For me it is rare to see an adopted mother help her adopted son look for birth family. However, that is the case with one of my searches. Last night I took a look at the clues and worked with the closest DNA relatives; a third cousin.
At this level, I usually go a few dozen steps in and take a break because it really does not show promise that quickly. Although the family tree I was working from was a public member tree on Ancestry.com directly from the DNA relative.
The tree of the third cousin was actually missing quite a lot. It appeared as if they had taken the most direct route to the male and female generations. Not even bothering to fill out the rest of the siblings and children along the way. So in our new tree I filled them out as thoroughly as I could.
I worked on it in the early hours of the morning, and then came back to it later in the evening after my day job. About an hour into the evening I found the surname of the adoptees birth parent. I was a little surprised, but I set the 3rd cousin as the home person on the tree and measured the distance. It was close; I mean, really close to where it ought to be.
The tree needed one or two more generations towards the present day era. So I took it up until I started to see living relatives, but hit a brick wall for names and marriages, as the living tend to have that affect on records that can, or should I say, cannot be found.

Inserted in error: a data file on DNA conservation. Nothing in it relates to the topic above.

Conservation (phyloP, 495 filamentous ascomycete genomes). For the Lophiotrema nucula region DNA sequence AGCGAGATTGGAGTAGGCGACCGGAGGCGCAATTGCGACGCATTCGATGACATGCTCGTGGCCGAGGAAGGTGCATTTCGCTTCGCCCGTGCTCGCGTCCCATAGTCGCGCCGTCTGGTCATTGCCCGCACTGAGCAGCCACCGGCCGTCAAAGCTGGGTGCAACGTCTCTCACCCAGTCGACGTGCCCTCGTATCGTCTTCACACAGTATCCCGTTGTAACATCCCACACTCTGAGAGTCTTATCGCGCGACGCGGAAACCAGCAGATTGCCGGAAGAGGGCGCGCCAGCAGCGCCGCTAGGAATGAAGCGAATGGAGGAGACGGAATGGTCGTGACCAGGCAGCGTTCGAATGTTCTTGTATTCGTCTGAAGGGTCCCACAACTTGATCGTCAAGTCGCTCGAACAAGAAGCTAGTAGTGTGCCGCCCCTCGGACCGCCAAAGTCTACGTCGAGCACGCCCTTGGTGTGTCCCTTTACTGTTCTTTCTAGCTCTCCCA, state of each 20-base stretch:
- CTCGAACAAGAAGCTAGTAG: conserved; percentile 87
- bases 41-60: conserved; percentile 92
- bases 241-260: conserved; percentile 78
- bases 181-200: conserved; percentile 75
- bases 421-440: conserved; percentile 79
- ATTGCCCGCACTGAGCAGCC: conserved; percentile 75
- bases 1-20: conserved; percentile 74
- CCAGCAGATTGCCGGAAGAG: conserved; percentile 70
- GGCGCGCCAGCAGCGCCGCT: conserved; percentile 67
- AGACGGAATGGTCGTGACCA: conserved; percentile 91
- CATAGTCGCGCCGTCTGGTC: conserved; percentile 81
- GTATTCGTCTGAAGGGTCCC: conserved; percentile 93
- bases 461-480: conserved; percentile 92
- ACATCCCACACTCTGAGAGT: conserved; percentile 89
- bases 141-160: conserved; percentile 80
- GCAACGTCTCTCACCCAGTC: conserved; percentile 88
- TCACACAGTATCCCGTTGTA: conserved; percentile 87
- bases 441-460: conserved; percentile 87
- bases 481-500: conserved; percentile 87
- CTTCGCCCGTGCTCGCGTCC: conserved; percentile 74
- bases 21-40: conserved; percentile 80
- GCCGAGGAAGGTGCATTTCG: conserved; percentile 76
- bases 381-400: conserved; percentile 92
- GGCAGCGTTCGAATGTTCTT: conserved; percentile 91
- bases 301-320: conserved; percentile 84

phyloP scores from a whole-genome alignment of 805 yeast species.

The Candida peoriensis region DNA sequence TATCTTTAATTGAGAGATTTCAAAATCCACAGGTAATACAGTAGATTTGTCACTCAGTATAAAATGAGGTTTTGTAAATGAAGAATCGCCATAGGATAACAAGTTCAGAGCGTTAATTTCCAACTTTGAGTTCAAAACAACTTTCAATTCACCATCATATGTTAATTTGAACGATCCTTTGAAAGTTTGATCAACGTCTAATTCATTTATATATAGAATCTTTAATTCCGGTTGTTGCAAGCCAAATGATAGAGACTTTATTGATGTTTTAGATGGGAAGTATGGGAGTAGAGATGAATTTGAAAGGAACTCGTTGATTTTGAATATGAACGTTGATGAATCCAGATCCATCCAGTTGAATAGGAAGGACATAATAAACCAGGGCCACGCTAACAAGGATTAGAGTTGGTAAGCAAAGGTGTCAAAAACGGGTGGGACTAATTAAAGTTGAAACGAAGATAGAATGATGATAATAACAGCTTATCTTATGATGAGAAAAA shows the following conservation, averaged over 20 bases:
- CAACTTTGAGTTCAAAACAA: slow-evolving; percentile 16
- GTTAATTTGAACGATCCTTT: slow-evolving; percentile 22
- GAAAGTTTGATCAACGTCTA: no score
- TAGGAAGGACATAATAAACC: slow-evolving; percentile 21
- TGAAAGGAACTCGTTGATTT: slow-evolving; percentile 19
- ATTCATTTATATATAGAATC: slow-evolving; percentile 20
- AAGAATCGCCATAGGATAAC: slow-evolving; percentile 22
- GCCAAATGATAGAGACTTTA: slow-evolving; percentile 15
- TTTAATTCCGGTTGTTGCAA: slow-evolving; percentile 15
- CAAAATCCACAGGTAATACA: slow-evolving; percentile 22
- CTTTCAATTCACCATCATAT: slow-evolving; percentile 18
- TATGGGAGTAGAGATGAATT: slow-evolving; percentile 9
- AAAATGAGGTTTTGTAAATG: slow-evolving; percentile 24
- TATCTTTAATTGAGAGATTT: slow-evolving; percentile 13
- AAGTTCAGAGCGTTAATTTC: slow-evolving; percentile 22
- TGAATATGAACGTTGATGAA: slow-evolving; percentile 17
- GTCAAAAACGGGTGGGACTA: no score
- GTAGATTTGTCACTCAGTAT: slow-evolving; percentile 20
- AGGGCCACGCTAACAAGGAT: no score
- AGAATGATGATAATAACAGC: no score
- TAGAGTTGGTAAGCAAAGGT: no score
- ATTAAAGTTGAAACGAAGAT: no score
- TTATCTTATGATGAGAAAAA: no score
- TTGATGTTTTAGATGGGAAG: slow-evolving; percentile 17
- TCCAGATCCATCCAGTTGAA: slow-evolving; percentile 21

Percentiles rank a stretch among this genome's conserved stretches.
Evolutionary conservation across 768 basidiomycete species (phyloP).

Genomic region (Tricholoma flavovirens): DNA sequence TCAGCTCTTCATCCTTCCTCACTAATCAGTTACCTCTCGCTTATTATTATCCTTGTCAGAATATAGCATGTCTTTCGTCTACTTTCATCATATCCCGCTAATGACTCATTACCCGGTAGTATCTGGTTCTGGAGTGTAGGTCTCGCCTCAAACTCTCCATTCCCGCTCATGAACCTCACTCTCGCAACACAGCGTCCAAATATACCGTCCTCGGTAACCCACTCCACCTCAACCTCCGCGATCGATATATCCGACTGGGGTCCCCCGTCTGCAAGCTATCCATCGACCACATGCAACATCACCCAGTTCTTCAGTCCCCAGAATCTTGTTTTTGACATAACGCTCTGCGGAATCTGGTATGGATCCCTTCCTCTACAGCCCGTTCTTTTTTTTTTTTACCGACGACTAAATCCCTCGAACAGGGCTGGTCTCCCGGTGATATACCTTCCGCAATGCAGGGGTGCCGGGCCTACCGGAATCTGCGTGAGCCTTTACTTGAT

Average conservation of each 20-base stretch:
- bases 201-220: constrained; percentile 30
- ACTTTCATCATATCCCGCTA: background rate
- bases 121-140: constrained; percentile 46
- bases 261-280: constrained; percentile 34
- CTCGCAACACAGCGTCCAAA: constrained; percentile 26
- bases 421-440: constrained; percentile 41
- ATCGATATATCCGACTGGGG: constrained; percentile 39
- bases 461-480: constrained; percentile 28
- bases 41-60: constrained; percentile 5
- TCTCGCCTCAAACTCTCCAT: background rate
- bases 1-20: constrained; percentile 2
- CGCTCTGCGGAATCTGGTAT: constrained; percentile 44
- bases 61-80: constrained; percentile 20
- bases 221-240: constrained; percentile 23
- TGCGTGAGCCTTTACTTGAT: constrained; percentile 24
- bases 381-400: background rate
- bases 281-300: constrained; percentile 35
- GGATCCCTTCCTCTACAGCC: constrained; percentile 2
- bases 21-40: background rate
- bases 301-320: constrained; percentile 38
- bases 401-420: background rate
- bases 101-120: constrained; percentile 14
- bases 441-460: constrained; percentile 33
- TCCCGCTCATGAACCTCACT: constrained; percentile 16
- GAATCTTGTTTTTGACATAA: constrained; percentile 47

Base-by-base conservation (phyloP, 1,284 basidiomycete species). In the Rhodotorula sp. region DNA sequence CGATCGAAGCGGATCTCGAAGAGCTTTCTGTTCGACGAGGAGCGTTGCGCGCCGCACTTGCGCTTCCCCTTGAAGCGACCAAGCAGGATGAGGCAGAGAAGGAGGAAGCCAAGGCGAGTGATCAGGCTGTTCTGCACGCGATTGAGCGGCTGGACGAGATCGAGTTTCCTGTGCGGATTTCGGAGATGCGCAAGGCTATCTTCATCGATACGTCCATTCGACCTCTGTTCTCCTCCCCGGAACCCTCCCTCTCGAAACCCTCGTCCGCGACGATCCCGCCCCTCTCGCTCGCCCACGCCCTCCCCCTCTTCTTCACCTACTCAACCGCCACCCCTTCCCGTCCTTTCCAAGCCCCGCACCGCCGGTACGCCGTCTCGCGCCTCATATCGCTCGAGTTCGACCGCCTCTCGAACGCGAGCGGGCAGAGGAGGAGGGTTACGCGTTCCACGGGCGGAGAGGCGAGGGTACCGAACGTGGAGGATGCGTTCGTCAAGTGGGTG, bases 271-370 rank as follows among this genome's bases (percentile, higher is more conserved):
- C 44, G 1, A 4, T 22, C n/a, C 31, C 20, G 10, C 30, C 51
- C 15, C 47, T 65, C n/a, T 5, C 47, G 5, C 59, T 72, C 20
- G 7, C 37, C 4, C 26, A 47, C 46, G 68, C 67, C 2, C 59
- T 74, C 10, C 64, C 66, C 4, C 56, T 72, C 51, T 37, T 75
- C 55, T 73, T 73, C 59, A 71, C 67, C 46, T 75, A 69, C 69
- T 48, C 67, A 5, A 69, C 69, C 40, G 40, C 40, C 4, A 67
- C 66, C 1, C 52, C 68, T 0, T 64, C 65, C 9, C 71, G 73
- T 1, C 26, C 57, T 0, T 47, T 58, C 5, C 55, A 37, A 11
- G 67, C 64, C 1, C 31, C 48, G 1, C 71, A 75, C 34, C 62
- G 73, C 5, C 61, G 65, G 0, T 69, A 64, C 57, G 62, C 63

The generation in the present was too far away; closer to 4th cousin, and the generation before that was too old to be the parents. So I stopped and created a fake relative and named it after the adoptee; then gave it the stats of their year born and the State they were born in.
The biggest key here was there were at least three generations of family with this surname all living in the very same State as the adoptee had been born in. That’s pretty unusual. Normally I am used to seeing birth mother’s being sent away to another State to have their children, but here was one that appeared to put their child up for adoption in the same State they lived in. That is how it seems for the moment. I cannot be sure, until I allow the DNA kit that was attached to this adoptee sit within that tree for a day or two.
The problem I face is that the tree I based it on was actually not great. That third cousin assembled a half rate tree and I would have had to made mistakes to make them both match perfectly. So it is unlikely that the third cousin DNA and tree will actually show up as a match.
The other problem with this DNA test is that the very next step out on the cousin level is 4th cousins. That means making this tree a lot bigger just to bump into distant cousins genetically. Considering I’ve only put in a day on this tree and have over one hundred and twenty-five people in it, with a potential surname match, is a bit of a shock. I’m expecting this to actually prove to be much harder than it initially appears.